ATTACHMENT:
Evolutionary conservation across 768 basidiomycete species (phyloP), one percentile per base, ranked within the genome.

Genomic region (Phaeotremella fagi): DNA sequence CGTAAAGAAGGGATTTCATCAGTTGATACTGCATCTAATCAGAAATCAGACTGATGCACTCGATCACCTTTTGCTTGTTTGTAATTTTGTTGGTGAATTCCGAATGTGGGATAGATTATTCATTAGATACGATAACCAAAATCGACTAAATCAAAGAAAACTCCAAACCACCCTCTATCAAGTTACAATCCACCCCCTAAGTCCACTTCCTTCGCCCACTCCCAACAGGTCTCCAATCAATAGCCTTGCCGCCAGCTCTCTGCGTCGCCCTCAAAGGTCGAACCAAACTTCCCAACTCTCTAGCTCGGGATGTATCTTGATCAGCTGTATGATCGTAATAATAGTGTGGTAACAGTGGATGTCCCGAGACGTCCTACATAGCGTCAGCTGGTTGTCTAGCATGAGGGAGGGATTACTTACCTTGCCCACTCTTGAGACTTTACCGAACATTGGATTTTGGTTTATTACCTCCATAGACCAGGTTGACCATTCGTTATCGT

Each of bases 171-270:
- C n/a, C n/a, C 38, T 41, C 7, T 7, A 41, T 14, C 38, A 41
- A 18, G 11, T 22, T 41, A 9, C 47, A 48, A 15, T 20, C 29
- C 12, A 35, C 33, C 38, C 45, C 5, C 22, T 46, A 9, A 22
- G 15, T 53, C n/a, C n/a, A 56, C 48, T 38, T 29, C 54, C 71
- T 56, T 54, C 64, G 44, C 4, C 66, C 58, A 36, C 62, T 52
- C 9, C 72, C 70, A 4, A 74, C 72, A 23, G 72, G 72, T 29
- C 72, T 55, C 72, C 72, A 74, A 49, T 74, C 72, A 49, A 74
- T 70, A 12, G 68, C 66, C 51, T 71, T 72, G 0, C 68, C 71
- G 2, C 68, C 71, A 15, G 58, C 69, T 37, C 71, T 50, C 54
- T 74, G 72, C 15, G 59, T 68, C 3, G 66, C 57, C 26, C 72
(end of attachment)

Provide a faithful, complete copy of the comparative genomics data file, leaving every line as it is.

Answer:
Evolutionary conservation across 768 basidiomycete species (phyloP), one percentile per base, ranked within the genome.

Genomic region (Phaeotremella fagi): DNA sequence CGTAAAGAAGGGATTTCATCAGTTGATACTGCATCTAATCAGAAATCAGACTGATGCACTCGATCACCTTTTGCTTGTTTGTAATTTTGTTGGTGAATTCCGAATGTGGGATAGATTATTCATTAGATACGATAACCAAAATCGACTAAATCAAAGAAAACTCCAAACCACCCTCTATCAAGTTACAATCCACCCCCTAAGTCCACTTCCTTCGCCCACTCCCAACAGGTCTCCAATCAATAGCCTTGCCGCCAGCTCTCTGCGTCGCCCTCAAAGGTCGAACCAAACTTCCCAACTCTCTAGCTCGGGATGTATCTTGATCAGCTGTATGATCGTAATAATAGTGTGGTAACAGTGGATGTCCCGAGACGTCCTACATAGCGTCAGCTGGTTGTCTAGCATGAGGGAGGGATTACTTACCTTGCCCACTCTTGAGACTTTACCGAACATTGGATTTTGGTTTATTACCTCCATAGACCAGGTTGACCATTCGTTATCGT

Each of bases 171-270:
- C n/a, C n/a, C 38, T 41, C 7, T 7, A 41, T 14, C 38, A 41
- A 18, G 11, T 22, T 41, A 9, C 47, A 48, A 15, T 20, C 29
- C 12, A 35, C 33, C 38, C 45, C 5, C 22, T 46, A 9, A 22
- G 15, T 53, C n/a, C n/a, A 56, C 48, T 38, T 29, C 54, C 71
- T 56, T 54, C 64, G 44, C 4, C 66, C 58, A 36, C 62, T 52
- C 9, C 72, C 70, A 4, A 74, C 72, A 23, G 72, G 72, T 29
- C 72, T 55, C 72, C 72, A 74, A 49, T 74, C 72, A 49, A 74
- T 70, A 12, G 68, C 66, C 51, T 71, T 72, G 0, C 68, C 71
- G 2, C 68, C 71, A 15, G 58, C 69, T 37, C 71, T 50, C 54
- T 74, G 72, C 15, G 59, T 68, C 3, G 66, C 57, C 26, C 72